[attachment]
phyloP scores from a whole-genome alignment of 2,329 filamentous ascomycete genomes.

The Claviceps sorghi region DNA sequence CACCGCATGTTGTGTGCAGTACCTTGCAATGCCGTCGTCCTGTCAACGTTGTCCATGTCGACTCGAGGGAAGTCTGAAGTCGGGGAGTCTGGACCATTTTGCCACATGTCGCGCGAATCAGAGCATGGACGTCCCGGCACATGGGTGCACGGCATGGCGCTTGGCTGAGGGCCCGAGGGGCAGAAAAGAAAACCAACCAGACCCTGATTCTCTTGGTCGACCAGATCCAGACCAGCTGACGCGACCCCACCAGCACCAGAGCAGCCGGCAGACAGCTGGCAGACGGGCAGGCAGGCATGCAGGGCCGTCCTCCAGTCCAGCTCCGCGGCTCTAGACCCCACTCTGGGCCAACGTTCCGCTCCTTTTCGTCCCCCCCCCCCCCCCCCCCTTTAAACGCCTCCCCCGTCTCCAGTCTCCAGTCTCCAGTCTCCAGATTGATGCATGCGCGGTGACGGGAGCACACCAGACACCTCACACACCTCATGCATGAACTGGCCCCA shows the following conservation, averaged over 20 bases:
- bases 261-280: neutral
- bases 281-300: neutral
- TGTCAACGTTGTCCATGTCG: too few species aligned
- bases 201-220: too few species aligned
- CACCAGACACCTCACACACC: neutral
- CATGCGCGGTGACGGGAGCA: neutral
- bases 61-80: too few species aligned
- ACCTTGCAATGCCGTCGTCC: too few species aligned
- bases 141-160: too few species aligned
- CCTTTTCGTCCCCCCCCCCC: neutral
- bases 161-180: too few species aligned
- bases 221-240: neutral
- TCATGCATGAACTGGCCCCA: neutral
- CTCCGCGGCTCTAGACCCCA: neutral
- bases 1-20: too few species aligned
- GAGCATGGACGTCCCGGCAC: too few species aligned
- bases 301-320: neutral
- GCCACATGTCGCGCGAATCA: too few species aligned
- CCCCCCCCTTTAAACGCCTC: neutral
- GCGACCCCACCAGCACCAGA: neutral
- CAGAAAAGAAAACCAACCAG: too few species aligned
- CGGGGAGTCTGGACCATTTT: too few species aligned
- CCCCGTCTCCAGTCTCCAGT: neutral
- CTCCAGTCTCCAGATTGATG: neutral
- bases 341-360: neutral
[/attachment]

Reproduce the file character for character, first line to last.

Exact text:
phyloP scores from a whole-genome alignment of 2,329 filamentous ascomycete genomes.

The Claviceps sorghi region DNA sequence CACCGCATGTTGTGTGCAGTACCTTGCAATGCCGTCGTCCTGTCAACGTTGTCCATGTCGACTCGAGGGAAGTCTGAAGTCGGGGAGTCTGGACCATTTTGCCACATGTCGCGCGAATCAGAGCATGGACGTCCCGGCACATGGGTGCACGGCATGGCGCTTGGCTGAGGGCCCGAGGGGCAGAAAAGAAAACCAACCAGACCCTGATTCTCTTGGTCGACCAGATCCAGACCAGCTGACGCGACCCCACCAGCACCAGAGCAGCCGGCAGACAGCTGGCAGACGGGCAGGCAGGCATGCAGGGCCGTCCTCCAGTCCAGCTCCGCGGCTCTAGACCCCACTCTGGGCCAACGTTCCGCTCCTTTTCGTCCCCCCCCCCCCCCCCCCCTTTAAACGCCTCCCCCGTCTCCAGTCTCCAGTCTCCAGTCTCCAGATTGATGCATGCGCGGTGACGGGAGCACACCAGACACCTCACACACCTCATGCATGAACTGGCCCCA shows the following conservation, averaged over 20 bases:
- bases 261-280: neutral
- bases 281-300: neutral
- TGTCAACGTTGTCCATGTCG: too few species aligned
- bases 201-220: too few species aligned
- CACCAGACACCTCACACACC: neutral
- CATGCGCGGTGACGGGAGCA: neutral
- bases 61-80: too few species aligned
- ACCTTGCAATGCCGTCGTCC: too few species aligned
- bases 141-160: too few species aligned
- CCTTTTCGTCCCCCCCCCCC: neutral
- bases 161-180: too few species aligned
- bases 221-240: neutral
- TCATGCATGAACTGGCCCCA: neutral
- CTCCGCGGCTCTAGACCCCA: neutral
- bases 1-20: too few species aligned
- GAGCATGGACGTCCCGGCAC: too few species aligned
- bases 301-320: neutral
- GCCACATGTCGCGCGAATCA: too few species aligned
- CCCCCCCCTTTAAACGCCTC: neutral
- GCGACCCCACCAGCACCAGA: neutral
- CAGAAAAGAAAACCAACCAG: too few species aligned
- CGGGGAGTCTGGACCATTTT: too few species aligned
- CCCCGTCTCCAGTCTCCAGT: neutral
- CTCCAGTCTCCAGATTGATG: neutral
- bases 341-360: neutral